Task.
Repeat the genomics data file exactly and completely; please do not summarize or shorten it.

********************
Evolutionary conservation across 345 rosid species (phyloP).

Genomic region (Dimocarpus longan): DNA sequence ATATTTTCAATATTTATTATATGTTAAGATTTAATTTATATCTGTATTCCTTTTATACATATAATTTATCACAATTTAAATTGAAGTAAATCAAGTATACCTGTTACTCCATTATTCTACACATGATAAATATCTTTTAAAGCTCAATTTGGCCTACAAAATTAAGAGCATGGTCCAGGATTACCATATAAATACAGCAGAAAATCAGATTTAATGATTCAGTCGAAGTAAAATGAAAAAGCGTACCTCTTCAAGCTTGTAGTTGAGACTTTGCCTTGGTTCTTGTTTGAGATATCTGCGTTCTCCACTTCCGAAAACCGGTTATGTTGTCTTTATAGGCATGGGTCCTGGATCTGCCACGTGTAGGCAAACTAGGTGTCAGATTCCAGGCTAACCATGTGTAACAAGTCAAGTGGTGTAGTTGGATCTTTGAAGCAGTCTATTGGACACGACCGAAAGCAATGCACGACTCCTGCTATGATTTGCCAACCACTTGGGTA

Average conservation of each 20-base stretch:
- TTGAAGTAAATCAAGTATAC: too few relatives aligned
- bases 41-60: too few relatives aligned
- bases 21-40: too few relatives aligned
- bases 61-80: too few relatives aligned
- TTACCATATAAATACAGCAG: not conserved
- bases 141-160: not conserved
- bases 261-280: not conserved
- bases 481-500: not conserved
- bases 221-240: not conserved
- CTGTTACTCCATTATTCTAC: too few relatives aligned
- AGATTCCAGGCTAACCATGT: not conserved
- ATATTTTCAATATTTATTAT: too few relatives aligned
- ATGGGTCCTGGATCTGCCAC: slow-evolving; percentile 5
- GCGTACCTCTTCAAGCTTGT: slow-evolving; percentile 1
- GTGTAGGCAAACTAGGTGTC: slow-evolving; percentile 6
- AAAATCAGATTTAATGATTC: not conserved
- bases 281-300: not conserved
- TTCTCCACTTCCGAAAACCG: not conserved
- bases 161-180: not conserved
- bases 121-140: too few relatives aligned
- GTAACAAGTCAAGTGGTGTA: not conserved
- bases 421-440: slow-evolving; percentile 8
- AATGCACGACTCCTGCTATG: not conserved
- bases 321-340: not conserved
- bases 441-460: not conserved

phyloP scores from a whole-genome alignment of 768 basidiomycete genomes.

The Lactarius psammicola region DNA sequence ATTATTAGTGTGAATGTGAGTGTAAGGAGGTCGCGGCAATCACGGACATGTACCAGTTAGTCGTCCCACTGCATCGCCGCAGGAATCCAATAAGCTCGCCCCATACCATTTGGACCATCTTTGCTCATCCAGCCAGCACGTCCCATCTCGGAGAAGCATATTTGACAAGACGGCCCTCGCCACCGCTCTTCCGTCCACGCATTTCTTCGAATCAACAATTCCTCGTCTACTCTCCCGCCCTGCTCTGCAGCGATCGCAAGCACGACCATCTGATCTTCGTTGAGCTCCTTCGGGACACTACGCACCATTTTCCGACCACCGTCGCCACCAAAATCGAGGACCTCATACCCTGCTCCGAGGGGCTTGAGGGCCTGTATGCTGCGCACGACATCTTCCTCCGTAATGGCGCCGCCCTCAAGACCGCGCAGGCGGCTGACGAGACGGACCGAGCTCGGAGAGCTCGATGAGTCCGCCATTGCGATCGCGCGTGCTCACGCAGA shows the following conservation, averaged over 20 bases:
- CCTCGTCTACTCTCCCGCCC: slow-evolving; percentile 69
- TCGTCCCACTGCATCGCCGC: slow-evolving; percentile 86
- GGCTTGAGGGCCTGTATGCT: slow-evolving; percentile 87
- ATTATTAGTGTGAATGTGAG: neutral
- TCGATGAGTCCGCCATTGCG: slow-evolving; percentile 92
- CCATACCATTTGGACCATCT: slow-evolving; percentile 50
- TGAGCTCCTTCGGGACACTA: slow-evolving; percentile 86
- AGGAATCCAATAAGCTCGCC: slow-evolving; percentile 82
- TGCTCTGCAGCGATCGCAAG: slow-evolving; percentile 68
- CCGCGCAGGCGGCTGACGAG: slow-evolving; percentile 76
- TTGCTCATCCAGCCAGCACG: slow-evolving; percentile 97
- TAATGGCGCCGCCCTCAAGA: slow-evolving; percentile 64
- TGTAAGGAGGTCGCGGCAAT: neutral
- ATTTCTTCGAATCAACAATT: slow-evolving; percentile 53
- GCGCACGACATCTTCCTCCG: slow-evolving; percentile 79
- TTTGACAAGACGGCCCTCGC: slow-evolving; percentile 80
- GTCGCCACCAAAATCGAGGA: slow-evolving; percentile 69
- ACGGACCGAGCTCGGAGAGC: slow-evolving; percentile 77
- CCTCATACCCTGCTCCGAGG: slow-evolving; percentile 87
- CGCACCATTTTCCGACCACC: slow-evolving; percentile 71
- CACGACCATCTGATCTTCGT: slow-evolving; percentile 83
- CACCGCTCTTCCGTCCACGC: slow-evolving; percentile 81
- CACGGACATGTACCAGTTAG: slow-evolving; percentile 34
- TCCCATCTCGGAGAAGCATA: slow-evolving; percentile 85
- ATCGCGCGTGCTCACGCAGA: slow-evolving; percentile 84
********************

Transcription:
Evolutionary conservation across 345 rosid species (phyloP).

Genomic region (Dimocarpus longan): DNA sequence ATATTTTCAATATTTATTATATGTTAAGATTTAATTTATATCTGTATTCCTTTTATACATATAATTTATCACAATTTAAATTGAAGTAAATCAAGTATACCTGTTACTCCATTATTCTACACATGATAAATATCTTTTAAAGCTCAATTTGGCCTACAAAATTAAGAGCATGGTCCAGGATTACCATATAAATACAGCAGAAAATCAGATTTAATGATTCAGTCGAAGTAAAATGAAAAAGCGTACCTCTTCAAGCTTGTAGTTGAGACTTTGCCTTGGTTCTTGTTTGAGATATCTGCGTTCTCCACTTCCGAAAACCGGTTATGTTGTCTTTATAGGCATGGGTCCTGGATCTGCCACGTGTAGGCAAACTAGGTGTCAGATTCCAGGCTAACCATGTGTAACAAGTCAAGTGGTGTAGTTGGATCTTTGAAGCAGTCTATTGGACACGACCGAAAGCAATGCACGACTCCTGCTATGATTTGCCAACCACTTGGGTA

Average conservation of each 20-base stretch:
- TTGAAGTAAATCAAGTATAC: too few relatives aligned
- bases 41-60: too few relatives aligned
- bases 21-40: too few relatives aligned
- bases 61-80: too few relatives aligned
- TTACCATATAAATACAGCAG: not conserved
- bases 141-160: not conserved
- bases 261-280: not conserved
- bases 481-500: not conserved
- bases 221-240: not conserved
- CTGTTACTCCATTATTCTAC: too few relatives aligned
- AGATTCCAGGCTAACCATGT: not conserved
- ATATTTTCAATATTTATTAT: too few relatives aligned
- ATGGGTCCTGGATCTGCCAC: slow-evolving; percentile 5
- GCGTACCTCTTCAAGCTTGT: slow-evolving; percentile 1
- GTGTAGGCAAACTAGGTGTC: slow-evolving; percentile 6
- AAAATCAGATTTAATGATTC: not conserved
- bases 281-300: not conserved
- TTCTCCACTTCCGAAAACCG: not conserved
- bases 161-180: not conserved
- bases 121-140: too few relatives aligned
- GTAACAAGTCAAGTGGTGTA: not conserved
- bases 421-440: slow-evolving; percentile 8
- AATGCACGACTCCTGCTATG: not conserved
- bases 321-340: not conserved
- bases 441-460: not conserved

phyloP scores from a whole-genome alignment of 768 basidiomycete genomes.

The Lactarius psammicola region DNA sequence ATTATTAGTGTGAATGTGAGTGTAAGGAGGTCGCGGCAATCACGGACATGTACCAGTTAGTCGTCCCACTGCATCGCCGCAGGAATCCAATAAGCTCGCCCCATACCATTTGGACCATCTTTGCTCATCCAGCCAGCACGTCCCATCTCGGAGAAGCATATTTGACAAGACGGCCCTCGCCACCGCTCTTCCGTCCACGCATTTCTTCGAATCAACAATTCCTCGTCTACTCTCCCGCCCTGCTCTGCAGCGATCGCAAGCACGACCATCTGATCTTCGTTGAGCTCCTTCGGGACACTACGCACCATTTTCCGACCACCGTCGCCACCAAAATCGAGGACCTCATACCCTGCTCCGAGGGGCTTGAGGGCCTGTATGCTGCGCACGACATCTTCCTCCGTAATGGCGCCGCCCTCAAGACCGCGCAGGCGGCTGACGAGACGGACCGAGCTCGGAGAGCTCGATGAGTCCGCCATTGCGATCGCGCGTGCTCACGCAGA shows the following conservation, averaged over 20 bases:
- CCTCGTCTACTCTCCCGCCC: slow-evolving; percentile 69
- TCGTCCCACTGCATCGCCGC: slow-evolving; percentile 86
- GGCTTGAGGGCCTGTATGCT: slow-evolving; percentile 87
- ATTATTAGTGTGAATGTGAG: neutral
- TCGATGAGTCCGCCATTGCG: slow-evolving; percentile 92
- CCATACCATTTGGACCATCT: slow-evolving; percentile 50
- TGAGCTCCTTCGGGACACTA: slow-evolving; percentile 86
- AGGAATCCAATAAGCTCGCC: slow-evolving; percentile 82
- TGCTCTGCAGCGATCGCAAG: slow-evolving; percentile 68
- CCGCGCAGGCGGCTGACGAG: slow-evolving; percentile 76
- TTGCTCATCCAGCCAGCACG: slow-evolving; percentile 97
- TAATGGCGCCGCCCTCAAGA: slow-evolving; percentile 64
- TGTAAGGAGGTCGCGGCAAT: neutral
- ATTTCTTCGAATCAACAATT: slow-evolving; percentile 53
- GCGCACGACATCTTCCTCCG: slow-evolving; percentile 79
- TTTGACAAGACGGCCCTCGC: slow-evolving; percentile 80
- GTCGCCACCAAAATCGAGGA: slow-evolving; percentile 69
- ACGGACCGAGCTCGGAGAGC: slow-evolving; percentile 77
- CCTCATACCCTGCTCCGAGG: slow-evolving; percentile 87
- CGCACCATTTTCCGACCACC: slow-evolving; percentile 71
- CACGACCATCTGATCTTCGT: slow-evolving; percentile 83
- CACCGCTCTTCCGTCCACGC: slow-evolving; percentile 81
- CACGGACATGTACCAGTTAG: slow-evolving; percentile 34
- TCCCATCTCGGAGAAGCATA: slow-evolving; percentile 85
- ATCGCGCGTGCTCACGCAGA: slow-evolving; percentile 84